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Top judge steps in after journalists barred from possession courts

Maeve McClenaghanA top judge has intervened after regional journalists were barred from court hearings amid regular access issues.

Master of the Rolls Sir Geoffrey Vos, who heads the civil justice system in England and Wales, has written to judges reminding them that journalists can attend all public hearings after seven incidents involving journalists from The Bureau Local over a two-month period.

The reporters were all attending possession hearings, which should normally be held in public, when the barrings took place.

In other instances, The Bureau Local, part of the Bureau of Investigative Journalism, has revealed lawyers for mortgage lenders regularly objected to their presence and attempted to have details of cases blocked from publication.

In a piece about the issue, Bureau investigative journalist Maeve McClenaghan wrote: “Over two months the Bureau logged seven occasions when reporters were stopped from attending any hearings at all, in six of those they were told, incorrectly, that hearings were always held in private.

“In one instance, a judge at a London court said he would not allow our reporter in without a signed and stamped letter from the top regional judge.

“In Birmingham, the Bureau’s reporter was blocked from sitting in on hearings because Covid-19 precautions meant the size of the room was only suitable for three people other than the judge – a rule that would have been breached if both the landlord and tenant had turned up with legal representation.”

The Bureau undertook the possession court reporting project, which saw reporters visit 30 possession courts on 110 occasions over the summer, after realising that no official data is collected on who attends possession hearings in England and Wales, nor on their circumstances.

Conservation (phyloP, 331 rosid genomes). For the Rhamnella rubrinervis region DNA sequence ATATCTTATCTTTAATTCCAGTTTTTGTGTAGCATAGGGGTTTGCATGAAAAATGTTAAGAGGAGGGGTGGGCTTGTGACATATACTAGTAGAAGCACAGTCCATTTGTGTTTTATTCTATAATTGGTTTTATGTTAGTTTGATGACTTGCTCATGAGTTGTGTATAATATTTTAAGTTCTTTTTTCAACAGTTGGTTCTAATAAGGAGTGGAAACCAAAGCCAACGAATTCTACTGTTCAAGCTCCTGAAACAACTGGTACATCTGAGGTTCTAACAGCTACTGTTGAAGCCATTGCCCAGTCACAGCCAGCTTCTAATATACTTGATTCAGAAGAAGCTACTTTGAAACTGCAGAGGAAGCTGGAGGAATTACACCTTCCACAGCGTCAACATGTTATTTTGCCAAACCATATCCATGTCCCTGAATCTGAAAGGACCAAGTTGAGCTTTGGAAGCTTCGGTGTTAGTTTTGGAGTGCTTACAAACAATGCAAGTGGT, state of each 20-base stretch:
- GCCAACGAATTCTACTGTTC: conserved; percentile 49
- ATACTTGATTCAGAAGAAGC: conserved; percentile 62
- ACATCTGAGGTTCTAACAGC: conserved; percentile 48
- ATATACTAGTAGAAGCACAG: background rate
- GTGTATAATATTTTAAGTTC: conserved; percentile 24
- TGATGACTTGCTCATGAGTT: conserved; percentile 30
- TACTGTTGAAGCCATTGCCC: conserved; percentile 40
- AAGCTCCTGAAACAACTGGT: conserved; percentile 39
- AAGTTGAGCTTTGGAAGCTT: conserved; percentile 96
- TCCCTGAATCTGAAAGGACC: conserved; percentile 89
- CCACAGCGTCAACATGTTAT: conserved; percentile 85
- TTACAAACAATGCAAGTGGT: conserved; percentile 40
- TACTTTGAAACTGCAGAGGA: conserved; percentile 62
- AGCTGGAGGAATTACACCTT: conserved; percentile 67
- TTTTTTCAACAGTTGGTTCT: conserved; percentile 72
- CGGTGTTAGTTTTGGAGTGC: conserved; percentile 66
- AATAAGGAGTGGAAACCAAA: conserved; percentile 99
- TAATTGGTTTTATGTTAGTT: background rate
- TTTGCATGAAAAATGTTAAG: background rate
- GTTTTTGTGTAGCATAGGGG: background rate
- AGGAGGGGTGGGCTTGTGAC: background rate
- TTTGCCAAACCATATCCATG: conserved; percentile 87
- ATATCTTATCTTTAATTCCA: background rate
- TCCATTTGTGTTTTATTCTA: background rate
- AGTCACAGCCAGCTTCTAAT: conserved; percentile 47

Regional journalists involved in the investigation included the Hackney Gazette’s Emma Bartholomew, the Ham & High’s Nathalie Raffray, the Birmingham Mail’s Tom Fair, Newsquest digital content editor Siriol Griffiths and Ben Fishwick, chief reporter at Portsmouth daily The News.

Maeve, pictued, went on to say the source of disagreement over access was often over the wording of the civil procedure rules – updated in 2019 – which state that hearings should be public and can only be ruled private in certain circumstances.

One of these includes where there is “confidential information (including information relating to personal financial matters)”.

She added: “Some judges took this to mean all hearings should be private – as all hearings would likely include details of rent or mortgage arrears. However, this is not the case – as confirmed to the Bureau by senior members of the judiciary.”

“In some cases judges agreed with lawyers representing banks and ejected reporters from their courtrooms, without issuing any specific order, despite that being mandated in the practice directions.

“In other cases, judges asked journalists to withhold the reporting of certain information – again without a specific order or formal reporting restrictions. A formal reporting restriction order was handed down on only one hearing attended by the Bureau.”

The Office of the Master of the Rolls told the Bureau: “The general position that hearings are public remains applicable in possession hearings.”

A spokesperson for HMCTS added: “We are committed to the principle of open justice and transparency. Where operational issues are brought to our attention we work swiftly to resolve them.”